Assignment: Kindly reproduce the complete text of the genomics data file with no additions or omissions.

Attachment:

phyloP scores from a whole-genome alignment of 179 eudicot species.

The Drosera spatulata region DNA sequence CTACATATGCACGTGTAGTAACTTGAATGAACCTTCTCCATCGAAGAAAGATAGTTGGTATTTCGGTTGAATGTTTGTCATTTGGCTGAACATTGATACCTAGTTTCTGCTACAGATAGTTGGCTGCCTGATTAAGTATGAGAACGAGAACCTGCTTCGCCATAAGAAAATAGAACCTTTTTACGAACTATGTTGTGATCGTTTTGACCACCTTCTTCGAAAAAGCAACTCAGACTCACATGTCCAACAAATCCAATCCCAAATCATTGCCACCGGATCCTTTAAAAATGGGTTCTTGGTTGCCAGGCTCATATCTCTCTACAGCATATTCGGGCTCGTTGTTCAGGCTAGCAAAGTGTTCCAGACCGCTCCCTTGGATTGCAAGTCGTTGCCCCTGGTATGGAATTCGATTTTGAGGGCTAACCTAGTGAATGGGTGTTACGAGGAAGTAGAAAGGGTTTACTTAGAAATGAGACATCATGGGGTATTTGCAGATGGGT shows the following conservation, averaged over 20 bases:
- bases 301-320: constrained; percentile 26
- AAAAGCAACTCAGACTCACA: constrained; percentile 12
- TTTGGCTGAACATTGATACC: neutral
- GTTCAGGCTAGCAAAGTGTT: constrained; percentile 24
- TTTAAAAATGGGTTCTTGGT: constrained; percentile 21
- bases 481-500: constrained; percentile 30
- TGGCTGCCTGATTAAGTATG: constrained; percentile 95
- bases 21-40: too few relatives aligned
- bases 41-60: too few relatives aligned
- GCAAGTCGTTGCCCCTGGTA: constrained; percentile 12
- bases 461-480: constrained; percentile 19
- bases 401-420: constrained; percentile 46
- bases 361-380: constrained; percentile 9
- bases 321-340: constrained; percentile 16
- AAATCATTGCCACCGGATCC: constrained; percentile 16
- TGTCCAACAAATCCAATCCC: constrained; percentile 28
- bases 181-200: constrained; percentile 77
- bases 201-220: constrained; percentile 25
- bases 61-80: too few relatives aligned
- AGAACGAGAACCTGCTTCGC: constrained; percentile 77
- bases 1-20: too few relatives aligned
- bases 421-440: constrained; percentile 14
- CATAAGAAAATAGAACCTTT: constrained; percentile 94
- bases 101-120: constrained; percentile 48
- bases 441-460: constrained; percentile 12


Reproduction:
phyloP scores from a whole-genome alignment of 179 eudicot species.

The Drosera spatulata region DNA sequence CTACATATGCACGTGTAGTAACTTGAATGAACCTTCTCCATCGAAGAAAGATAGTTGGTATTTCGGTTGAATGTTTGTCATTTGGCTGAACATTGATACCTAGTTTCTGCTACAGATAGTTGGCTGCCTGATTAAGTATGAGAACGAGAACCTGCTTCGCCATAAGAAAATAGAACCTTTTTACGAACTATGTTGTGATCGTTTTGACCACCTTCTTCGAAAAAGCAACTCAGACTCACATGTCCAACAAATCCAATCCCAAATCATTGCCACCGGATCCTTTAAAAATGGGTTCTTGGTTGCCAGGCTCATATCTCTCTACAGCATATTCGGGCTCGTTGTTCAGGCTAGCAAAGTGTTCCAGACCGCTCCCTTGGATTGCAAGTCGTTGCCCCTGGTATGGAATTCGATTTTGAGGGCTAACCTAGTGAATGGGTGTTACGAGGAAGTAGAAAGGGTTTACTTAGAAATGAGACATCATGGGGTATTTGCAGATGGGT shows the following conservation, averaged over 20 bases:
- bases 301-320: constrained; percentile 26
- AAAAGCAACTCAGACTCACA: constrained; percentile 12
- TTTGGCTGAACATTGATACC: neutral
- GTTCAGGCTAGCAAAGTGTT: constrained; percentile 24
- TTTAAAAATGGGTTCTTGGT: constrained; percentile 21
- bases 481-500: constrained; percentile 30
- TGGCTGCCTGATTAAGTATG: constrained; percentile 95
- bases 21-40: too few relatives aligned
- bases 41-60: too few relatives aligned
- GCAAGTCGTTGCCCCTGGTA: constrained; percentile 12
- bases 461-480: constrained; percentile 19
- bases 401-420: constrained; percentile 46
- bases 361-380: constrained; percentile 9
- bases 321-340: constrained; percentile 16
- AAATCATTGCCACCGGATCC: constrained; percentile 16
- TGTCCAACAAATCCAATCCC: constrained; percentile 28
- bases 181-200: constrained; percentile 77
- bases 201-220: constrained; percentile 25
- bases 61-80: too few relatives aligned
- AGAACGAGAACCTGCTTCGC: constrained; percentile 77
- bases 1-20: too few relatives aligned
- bases 421-440: constrained; percentile 14
- CATAAGAAAATAGAACCTTT: constrained; percentile 94
- bases 101-120: constrained; percentile 48
- bases 441-460: constrained; percentile 12